Monday, January 31, 2011

Writing is all about the pancakes

In my hometown there is a delicious pancake/steak restaurant called Smitty's. It looks something like this:
Yes, it's cute and quaint and strangely Scandinavian-looking.
To paint the scene: Smitty's is the kind of establishment that has doilies everywhere and antique plates lined across the walls. There's a large grandfather clock by the entrance and, in general, the people who eat there are three times my age.

Now, Boyfriend and I went for a late breakfast because, frankly, for me breakfast is a food group and Boyfriend claims that Smitty's has the best eggs benedict he's ever tasted. At the time, there were a grand total of two people on shift and six people in the restaurant. These six people were Boyfriend, myself, and a family of four.

So there we were. Food was ordered, juice was delivered, and everything was awesome. Then I heard thumping.

Thunk thunk thunk. It was the father at the table next to ours. Thunk thunk thunk. He was hammering on the base of a powdered sugar shaker with the palm of his hand. Thunk thunk thunk. I ignored him and went back to the conversation at hand. Thunk thunk thunk. A minute later and he was still pounding out sugar onto what must have a been a german pancake underneath that pile of snow.

Now, I've never eaten a german pancake. But I'm under the impression that you're actually supposed to be able to taste the pancake when eating it. Or, at least, see the pancake. There were two large powered sugar shakers on that table and both were over half empty. These people were not eating pancake--they were eating sugar.

Unfortunately, people do this with writing too.

No, we don't dump sugar all over our manuscripts. I'm talking about overwriting.

You've probably done it. I certainly have. I'm talking about those paragraphs where all you do is babble on about something for much longer than anyone would care to read. Or when you're trying to sound witty, so you add awkward flourishes to your dialogue. Run-on sentences fit in here too.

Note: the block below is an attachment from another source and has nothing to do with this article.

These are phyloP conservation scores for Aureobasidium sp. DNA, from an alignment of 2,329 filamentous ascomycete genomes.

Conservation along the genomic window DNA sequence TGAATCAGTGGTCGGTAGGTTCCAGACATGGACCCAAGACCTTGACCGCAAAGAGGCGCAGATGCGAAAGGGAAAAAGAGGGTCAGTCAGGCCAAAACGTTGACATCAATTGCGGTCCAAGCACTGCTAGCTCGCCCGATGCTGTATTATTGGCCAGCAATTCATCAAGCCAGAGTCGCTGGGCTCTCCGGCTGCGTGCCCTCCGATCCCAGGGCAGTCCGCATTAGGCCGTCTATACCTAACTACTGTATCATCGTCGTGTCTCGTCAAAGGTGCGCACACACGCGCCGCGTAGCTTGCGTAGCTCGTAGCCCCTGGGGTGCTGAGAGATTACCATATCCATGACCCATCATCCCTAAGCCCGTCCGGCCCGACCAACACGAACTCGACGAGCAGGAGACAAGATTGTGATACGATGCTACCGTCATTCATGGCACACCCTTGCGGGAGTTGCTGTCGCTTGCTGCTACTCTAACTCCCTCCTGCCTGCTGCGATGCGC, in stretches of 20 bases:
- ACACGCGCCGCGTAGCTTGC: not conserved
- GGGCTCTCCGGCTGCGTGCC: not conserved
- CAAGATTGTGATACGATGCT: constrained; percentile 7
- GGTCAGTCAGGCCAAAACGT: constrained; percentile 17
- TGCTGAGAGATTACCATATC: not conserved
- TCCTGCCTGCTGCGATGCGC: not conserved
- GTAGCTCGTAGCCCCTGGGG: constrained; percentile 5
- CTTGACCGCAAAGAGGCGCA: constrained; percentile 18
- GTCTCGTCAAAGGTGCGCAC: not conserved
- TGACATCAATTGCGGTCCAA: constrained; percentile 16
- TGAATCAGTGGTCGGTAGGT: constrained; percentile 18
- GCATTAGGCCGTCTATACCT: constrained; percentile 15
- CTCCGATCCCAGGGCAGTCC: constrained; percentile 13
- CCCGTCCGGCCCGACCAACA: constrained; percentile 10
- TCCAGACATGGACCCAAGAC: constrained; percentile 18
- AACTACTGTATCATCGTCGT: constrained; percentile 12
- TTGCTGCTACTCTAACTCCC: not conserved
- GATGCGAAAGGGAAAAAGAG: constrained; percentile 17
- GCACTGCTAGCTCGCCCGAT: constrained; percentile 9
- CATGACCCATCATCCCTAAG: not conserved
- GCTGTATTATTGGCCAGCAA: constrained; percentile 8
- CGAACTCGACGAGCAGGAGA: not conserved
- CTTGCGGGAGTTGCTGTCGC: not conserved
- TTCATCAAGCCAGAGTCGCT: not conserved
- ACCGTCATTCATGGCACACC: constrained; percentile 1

Make sure your writing is delicious and nutritious!
Overwriting is a product of trying to make something vivid and overdoing it. When you're making something pretty it's easy to go off on a tangent. Sometimes it's because we don't realize we're doing it. Other times it's because we're struggling for the words. Maybe sugar can spice up your manuscript, but you don't want to drown it!

So next time your trying to make something sound lovely, stop. Take a breather. Look at the sentence you just wrote and see if it needs to be pared down a bit. Like a german pancake, writing needs some sweetness--just make sure that your writing is more about the pancake than the powdered sugar!

Also, before I go, I need your help! Blogger's lack of nested comments is driving me insane. Thus, I'm experimenting with the DISQUS commenting system. I'd love it if you guys could tell me whether it's obnoxious or not. Nested comments equals more replies from me, but at the same time I don't want to scare anyone away with something annoying. Tell me what you think!


SqueezeBox said...

I am in love with your metaphors for writing. They're brilliant. In my head, though, I had to change pancakes to waffles because pancakes get icky and soggy. And I don't want icky soggy writing.

Max said...

You're witty metaphors make me chuckle. German pancakes are delicious. You should try them sometime.

Sarah Robertson said...

Haha, glad you enjoyed! :P Have you ever had pancakes at Smitty's? I was never a big fan until I broke away from the stove and had proper pancakes. It's an experience. Of course, icky, soggy writing is never good . . . so each to their own?

Sarah Robertson said...

Writing this post made me really hungry. Especially after finding that picture of pancakey happiness.

katespins said...

I like the nested comment so I would keep that. I also like your writing metaphors. Your blog is always an engaging read. I can just picture the person putting all that powdered sugar. People are like that sometimes. I have had german pancakes and they are good but I put just a dusting of the powdered sugar on them.


Sarah Robertson said...

Good to get another opinion on DISQUS. :D And I'm glad you like the metaphor too--I've been meaning to post on german pancake man for a while now.

Brenna Braaten said...

"These people were not eating pancake--they were eating sugar." Yes!!!

Um. Fantastic metaphor. Fantastic thoughts. I do this far too often. And now I'm going to have go to the dentist and rip out all my rotted teeth. Sad day. But you made me really hungry for Eggs Benedict.

Sarah Robertson said...

Haha, glad you enjoyed. Writing this post made me really hungry for eggs benedict. Unfortunately I did not get any. :(

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